After years of anticipation, the world looked on in wonder as Danny Boyle’s vision for the London 2012 Opening Ceremony came to life. Mike Kelt, Managing Director of Artem, the company behind the ceremony’s giant puppets, weather, smoke, pyrotechnics and molten metal effects, tells us how they made it happen…
Did you find it hard keeping the Opening Ceremony a secret?
With all the coverage in the press from helicopters flying over the stadium, when we got to doing the ceremony a lot of the things we were doing were known. But from our point of view keeping it a secret isn’t a problem. We don’t talk about projects we’re doing and often you’ve signed non-disclosure agreements and you daren’t talk about them!
What was it like working with Danny Boyle – and what was the biggest challenge in realising his ideas?
He was great – he was very clear, as was Mark Tildesley, the production designer. They were focused and open to ideas. On occasion there were things where they thought, “We’re not sure if this is possible or not”. That applied to the baby’s head. They’d had an engineer look at it who’d estimated that it would weigh 20 tons. We went away, had a bit of a think about it, and came back with a solution. We had about a month to make it. It was a short timeframe. The delivery of the final bit of it didn’t happen until the last dress rehearsal. There were probably about 30 people at one point just working on the baby’s head and some of them were working through the night. It was very labour intensive!
Which elements were you most proud of?
I liked the molten metal effect. You could feel that sense of hot metal flowing and with the smoke and the sparks and the action of the volunteers it came to life – it was a great sequence. We did all the smoke for the big chimneys and probably people don’t think about these things but there was a whole unit that had to be built to go into those chimneys to send the smoke out in a specific way. That was satisfying because it looked real.
How did you get into SFX?
By accident. I applied for a couple of jobs at the BBC, having been in the theatre. I went to Glasgow School of Art and then went into doing set design through amateur opera. There was one job that I didn’t really know what it meant. It turned out it was in special effects. [The other] one was in set design. I didn’t hear anything back about the set design job but I got the job in special effects.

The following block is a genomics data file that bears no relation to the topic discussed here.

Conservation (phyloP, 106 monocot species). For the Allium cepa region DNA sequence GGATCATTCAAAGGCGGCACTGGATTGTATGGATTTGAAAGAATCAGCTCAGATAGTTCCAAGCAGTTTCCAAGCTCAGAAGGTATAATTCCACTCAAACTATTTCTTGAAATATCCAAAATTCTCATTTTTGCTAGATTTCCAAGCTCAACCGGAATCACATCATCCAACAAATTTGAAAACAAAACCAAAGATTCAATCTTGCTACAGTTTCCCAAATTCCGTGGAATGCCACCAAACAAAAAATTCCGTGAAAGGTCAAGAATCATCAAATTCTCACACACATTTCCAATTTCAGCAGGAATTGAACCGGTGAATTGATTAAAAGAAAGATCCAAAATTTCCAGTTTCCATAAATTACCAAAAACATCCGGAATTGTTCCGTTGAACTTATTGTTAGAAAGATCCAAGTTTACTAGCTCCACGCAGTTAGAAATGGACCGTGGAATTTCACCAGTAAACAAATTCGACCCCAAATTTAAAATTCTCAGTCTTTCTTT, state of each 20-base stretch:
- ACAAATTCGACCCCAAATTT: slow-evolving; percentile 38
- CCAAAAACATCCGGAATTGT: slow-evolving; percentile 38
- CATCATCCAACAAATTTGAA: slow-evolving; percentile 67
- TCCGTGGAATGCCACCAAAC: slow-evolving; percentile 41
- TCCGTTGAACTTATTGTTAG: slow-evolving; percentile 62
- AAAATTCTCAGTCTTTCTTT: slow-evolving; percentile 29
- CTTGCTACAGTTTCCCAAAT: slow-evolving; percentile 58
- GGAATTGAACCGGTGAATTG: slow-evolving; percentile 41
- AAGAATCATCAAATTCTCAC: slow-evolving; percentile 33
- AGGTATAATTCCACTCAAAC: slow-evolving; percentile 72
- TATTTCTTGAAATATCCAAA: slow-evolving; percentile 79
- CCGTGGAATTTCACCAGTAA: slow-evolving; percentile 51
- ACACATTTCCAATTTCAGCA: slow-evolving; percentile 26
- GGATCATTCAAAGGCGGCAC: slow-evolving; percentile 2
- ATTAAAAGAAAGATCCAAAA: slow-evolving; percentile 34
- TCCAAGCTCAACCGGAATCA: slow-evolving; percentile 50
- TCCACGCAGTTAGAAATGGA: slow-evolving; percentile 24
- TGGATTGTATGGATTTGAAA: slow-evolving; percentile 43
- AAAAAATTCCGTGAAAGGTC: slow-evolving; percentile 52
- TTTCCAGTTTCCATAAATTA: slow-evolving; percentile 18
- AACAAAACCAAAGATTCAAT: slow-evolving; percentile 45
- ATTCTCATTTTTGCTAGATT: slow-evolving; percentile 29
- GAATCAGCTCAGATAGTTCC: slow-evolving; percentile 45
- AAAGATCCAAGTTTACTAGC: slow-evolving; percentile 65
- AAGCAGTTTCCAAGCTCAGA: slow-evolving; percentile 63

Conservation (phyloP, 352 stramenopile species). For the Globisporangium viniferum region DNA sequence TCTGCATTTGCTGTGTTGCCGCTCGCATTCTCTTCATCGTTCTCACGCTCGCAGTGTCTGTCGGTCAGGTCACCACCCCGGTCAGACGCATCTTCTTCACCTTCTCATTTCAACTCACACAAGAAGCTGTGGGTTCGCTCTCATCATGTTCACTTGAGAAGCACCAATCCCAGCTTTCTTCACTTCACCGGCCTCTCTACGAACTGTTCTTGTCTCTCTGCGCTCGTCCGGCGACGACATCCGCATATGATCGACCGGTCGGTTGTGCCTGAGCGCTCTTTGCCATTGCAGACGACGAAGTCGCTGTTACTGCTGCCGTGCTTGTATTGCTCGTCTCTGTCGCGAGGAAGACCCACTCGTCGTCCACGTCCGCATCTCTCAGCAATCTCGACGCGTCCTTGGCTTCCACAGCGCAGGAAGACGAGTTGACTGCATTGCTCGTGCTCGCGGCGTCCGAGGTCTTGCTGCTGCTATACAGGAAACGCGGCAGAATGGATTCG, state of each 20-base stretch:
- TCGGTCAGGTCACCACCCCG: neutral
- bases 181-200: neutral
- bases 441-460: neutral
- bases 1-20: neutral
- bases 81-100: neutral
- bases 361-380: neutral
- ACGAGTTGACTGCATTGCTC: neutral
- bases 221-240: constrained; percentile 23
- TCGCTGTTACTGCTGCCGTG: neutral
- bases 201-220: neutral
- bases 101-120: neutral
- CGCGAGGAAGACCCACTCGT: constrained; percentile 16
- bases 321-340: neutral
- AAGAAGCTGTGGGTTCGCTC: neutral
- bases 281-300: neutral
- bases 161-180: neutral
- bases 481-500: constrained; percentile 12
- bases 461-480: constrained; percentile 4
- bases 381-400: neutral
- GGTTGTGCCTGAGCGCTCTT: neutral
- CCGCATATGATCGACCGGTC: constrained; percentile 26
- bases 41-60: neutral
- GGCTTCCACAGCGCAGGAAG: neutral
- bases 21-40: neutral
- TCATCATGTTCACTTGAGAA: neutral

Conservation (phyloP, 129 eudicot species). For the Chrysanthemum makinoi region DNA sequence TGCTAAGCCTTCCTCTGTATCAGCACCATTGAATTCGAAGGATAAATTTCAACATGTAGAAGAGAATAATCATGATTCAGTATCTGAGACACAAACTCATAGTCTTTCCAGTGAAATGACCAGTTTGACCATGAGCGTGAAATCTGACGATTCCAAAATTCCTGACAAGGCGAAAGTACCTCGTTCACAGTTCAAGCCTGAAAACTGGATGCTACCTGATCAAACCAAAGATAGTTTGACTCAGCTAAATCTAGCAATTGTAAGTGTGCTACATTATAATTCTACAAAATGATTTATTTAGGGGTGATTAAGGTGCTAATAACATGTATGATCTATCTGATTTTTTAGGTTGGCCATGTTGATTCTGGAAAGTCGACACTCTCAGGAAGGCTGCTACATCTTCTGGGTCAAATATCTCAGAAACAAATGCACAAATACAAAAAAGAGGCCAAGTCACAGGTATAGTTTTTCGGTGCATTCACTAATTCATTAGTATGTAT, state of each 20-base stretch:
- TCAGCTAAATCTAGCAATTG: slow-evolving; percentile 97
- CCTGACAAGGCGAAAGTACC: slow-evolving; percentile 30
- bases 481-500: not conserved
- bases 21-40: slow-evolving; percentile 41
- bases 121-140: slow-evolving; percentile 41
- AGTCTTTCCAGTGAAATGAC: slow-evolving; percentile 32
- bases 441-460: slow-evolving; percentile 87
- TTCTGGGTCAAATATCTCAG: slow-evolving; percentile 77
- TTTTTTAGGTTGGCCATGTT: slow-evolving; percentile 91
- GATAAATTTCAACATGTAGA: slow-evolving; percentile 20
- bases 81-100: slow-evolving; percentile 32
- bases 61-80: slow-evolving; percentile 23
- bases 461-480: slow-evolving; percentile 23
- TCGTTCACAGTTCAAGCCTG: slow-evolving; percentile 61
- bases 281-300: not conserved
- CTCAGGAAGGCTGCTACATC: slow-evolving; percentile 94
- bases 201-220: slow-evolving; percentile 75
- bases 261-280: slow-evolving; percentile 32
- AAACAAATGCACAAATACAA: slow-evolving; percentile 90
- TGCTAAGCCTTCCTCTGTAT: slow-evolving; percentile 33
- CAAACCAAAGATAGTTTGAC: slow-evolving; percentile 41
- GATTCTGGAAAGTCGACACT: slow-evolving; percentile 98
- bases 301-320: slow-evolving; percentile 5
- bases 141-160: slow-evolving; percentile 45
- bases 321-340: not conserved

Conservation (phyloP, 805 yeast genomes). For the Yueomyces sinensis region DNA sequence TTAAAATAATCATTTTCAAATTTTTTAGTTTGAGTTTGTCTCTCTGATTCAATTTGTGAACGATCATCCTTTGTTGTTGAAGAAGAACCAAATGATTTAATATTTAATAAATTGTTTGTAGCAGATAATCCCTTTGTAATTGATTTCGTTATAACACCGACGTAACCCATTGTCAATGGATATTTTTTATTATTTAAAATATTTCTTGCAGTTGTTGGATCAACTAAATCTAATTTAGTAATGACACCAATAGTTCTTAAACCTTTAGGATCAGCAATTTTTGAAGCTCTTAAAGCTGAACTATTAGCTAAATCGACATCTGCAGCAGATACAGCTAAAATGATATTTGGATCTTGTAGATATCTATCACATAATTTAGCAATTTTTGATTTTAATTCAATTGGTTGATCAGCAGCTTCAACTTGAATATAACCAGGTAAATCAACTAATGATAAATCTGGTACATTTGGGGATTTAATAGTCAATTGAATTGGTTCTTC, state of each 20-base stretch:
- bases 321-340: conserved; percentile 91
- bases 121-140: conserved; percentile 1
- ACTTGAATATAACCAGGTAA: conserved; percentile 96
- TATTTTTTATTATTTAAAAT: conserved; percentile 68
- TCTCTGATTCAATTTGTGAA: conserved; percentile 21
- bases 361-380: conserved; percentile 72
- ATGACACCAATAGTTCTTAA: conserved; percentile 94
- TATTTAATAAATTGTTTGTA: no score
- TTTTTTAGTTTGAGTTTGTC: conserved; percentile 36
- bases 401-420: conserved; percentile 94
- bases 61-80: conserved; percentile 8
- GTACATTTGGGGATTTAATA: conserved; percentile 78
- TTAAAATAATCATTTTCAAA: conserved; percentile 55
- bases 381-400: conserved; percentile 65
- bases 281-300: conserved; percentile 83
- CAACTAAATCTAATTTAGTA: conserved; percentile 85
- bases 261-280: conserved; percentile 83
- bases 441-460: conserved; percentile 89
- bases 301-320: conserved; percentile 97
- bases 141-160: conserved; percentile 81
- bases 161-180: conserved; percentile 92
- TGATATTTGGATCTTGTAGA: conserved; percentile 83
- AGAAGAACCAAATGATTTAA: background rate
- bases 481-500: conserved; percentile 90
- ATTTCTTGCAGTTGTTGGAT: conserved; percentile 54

Do you think it’s important to study an SFX course or can you come from a different background?
You can come from a different background, and people do, but it is much easier if you’ve gone through a specific course because if nothing else it proves to an employer that you’re serious about it and in theory at least you’ve been trained in some basic skills.
What are the common misconceptions about working in SFX?
A lot of people think special effects is just blowing things up, but that’s a minor part of what it’s about. We have precision engineers, we have CAD guys on the computer, we have TNC machinery, we have 3D printers. The old-fashioned SFX technician is a thing of the past and has been replaced to a large extent by highly skilled characters who are also creative. It is one of the areas where art and science meet.
Do you have any advice for people looking to break into the industry?
The hours can be fairly ridiculous on occasion but it is a varied and exciting job. You need to be determined and put up with many knockbacks and, when you’re first getting into it, you need to be sensible about what rate you’re charging. If you’ve never been in the industry before no-one’s going to employ you on anything other than probably the minimum wage until they get a feel for how you are and then you can negotiate up.
If you’re freelance you need to get on the phone on a regular basis to the same group of companies, checking that they know you’re still available. And if you happen to be on the phone when someone’s confirming a job then you can find yourself starting on it the following day. Persistence and determination are key. And being nice and a team player are important. I would never re-employ someone who wasn’t, no matter how good they were.
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